Today I’m happy to feature Kat Armstrong here as a guest post-er. Kat is a former student and savvy business woman (Baby Bow Tie) who co-founded Polished Ministries, an outreach to young business women. When I read this post she wrote on her own blog, I asked if I could run it again here:  My heart feels like it’s going to burst through my chest. I’ve tried working on other projects this weekend, projects I’m really excited about with looming deadlines, and yet I keep coming back to this keep-me-up-at-night message: We need all Christ-followers intentionally investing in younger generations now. Maybe it’s the Irish/Latino mix I’ve got in my blood, but I tend to get fired up about lots of things. But make no mistake, this is not your average Kat-plea to see again afresh the gospel of Christ, in general. This is urgent and specific. Although I am a…

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Giving Tuesday

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Each year on the Tuesday following Thanksgiving, Black Friday and Cyber Monday, we have Giving Tuesday— a global day of generosity to kick off the charitable season. As you consider the best use of your giving dollars, please consider making a gift to our work with East-West Ministries in East Africa. Your gifts go to taking the gospel to unreached remote tribal areas, supporting widows and orphans (the latter placed in loving homes instead of orphanages), and training new believers in their faith in pre-literate areas. Here’s a link to the Glahn page with more info. You can find a “donation” link in the upper left corner once you access the page. Thanks!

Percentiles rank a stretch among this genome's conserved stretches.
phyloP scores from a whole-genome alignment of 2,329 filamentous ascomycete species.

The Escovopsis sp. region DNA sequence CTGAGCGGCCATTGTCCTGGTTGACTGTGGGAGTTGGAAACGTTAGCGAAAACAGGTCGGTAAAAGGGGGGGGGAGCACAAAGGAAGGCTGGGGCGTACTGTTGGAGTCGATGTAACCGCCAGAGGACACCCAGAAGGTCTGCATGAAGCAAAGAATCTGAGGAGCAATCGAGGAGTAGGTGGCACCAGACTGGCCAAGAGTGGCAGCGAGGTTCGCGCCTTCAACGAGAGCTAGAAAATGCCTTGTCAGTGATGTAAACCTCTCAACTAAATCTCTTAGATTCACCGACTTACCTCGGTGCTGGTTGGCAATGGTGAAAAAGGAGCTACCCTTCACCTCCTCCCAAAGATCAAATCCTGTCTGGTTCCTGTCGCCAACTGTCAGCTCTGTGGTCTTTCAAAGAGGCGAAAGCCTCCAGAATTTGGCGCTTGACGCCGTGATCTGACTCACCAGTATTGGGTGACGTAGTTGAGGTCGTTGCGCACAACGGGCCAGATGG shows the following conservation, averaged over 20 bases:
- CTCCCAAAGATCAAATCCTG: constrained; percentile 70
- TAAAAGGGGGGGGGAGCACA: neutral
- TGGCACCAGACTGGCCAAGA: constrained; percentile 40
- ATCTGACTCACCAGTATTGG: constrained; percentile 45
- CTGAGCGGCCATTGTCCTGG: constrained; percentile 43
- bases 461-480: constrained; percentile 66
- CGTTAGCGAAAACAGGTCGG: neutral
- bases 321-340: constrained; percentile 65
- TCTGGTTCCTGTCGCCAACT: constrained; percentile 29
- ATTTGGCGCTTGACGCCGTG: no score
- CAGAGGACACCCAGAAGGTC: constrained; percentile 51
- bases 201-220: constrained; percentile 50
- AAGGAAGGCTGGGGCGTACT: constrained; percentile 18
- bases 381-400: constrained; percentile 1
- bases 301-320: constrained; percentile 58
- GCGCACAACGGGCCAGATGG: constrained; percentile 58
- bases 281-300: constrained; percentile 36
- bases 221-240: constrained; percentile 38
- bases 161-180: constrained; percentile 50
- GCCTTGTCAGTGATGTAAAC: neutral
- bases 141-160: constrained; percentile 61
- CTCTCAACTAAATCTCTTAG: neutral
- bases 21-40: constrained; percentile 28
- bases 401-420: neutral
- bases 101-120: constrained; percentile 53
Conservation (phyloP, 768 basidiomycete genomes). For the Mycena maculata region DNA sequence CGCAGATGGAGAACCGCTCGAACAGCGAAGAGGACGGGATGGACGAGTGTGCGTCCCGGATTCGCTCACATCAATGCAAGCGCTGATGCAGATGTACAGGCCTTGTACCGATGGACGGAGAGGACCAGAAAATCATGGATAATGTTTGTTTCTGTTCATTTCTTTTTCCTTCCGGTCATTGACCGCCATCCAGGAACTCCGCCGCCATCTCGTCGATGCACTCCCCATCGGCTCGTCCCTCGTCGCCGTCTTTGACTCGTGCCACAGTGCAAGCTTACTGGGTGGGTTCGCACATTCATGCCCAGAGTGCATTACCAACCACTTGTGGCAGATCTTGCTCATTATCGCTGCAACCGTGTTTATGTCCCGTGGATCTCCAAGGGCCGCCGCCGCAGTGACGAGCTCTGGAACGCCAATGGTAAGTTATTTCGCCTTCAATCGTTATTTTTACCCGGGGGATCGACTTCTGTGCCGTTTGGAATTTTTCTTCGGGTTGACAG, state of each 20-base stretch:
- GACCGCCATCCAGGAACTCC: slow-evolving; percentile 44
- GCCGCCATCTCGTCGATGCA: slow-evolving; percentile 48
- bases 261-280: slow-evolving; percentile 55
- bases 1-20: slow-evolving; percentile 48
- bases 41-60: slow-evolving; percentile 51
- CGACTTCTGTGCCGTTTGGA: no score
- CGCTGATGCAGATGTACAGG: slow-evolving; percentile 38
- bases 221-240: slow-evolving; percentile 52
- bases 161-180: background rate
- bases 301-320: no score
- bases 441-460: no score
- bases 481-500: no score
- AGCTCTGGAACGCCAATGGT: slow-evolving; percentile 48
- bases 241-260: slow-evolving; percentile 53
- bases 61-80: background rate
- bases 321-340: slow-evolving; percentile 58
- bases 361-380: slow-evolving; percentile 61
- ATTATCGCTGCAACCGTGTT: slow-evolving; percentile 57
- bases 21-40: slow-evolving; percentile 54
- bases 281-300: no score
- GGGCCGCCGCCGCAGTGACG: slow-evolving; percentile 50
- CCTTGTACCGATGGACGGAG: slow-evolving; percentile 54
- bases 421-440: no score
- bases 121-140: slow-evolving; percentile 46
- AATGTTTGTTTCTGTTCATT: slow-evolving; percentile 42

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Black Friday: How to Shop Like a Christian

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My piece on this subject ran on the Pastor Resources site recently:  The USA is the only place where people express gratitude on Thanksgiving for all the stuff they have and spend the next day shoving people over to get the stuff they don’t. Sadly, Black Friday is only the beginning. Maybe we won’t fight with another dad for the last pair of Nikes’ Prime Hype DF 2016 sneakers or push over a grandpa to get the Sky Viper V2400. But most of us still fall short of Christlikeness when it’s time to make Christmas purchases. To watch us, people might think we believe ’tis the season to be greedy and grumpy. So here are some suggestions for how to shop like a Christian: Decide to make Christ your focus. Pray for wisdom and ask God to help you honor him during this holy season. Set aside ten minutes this week to decide…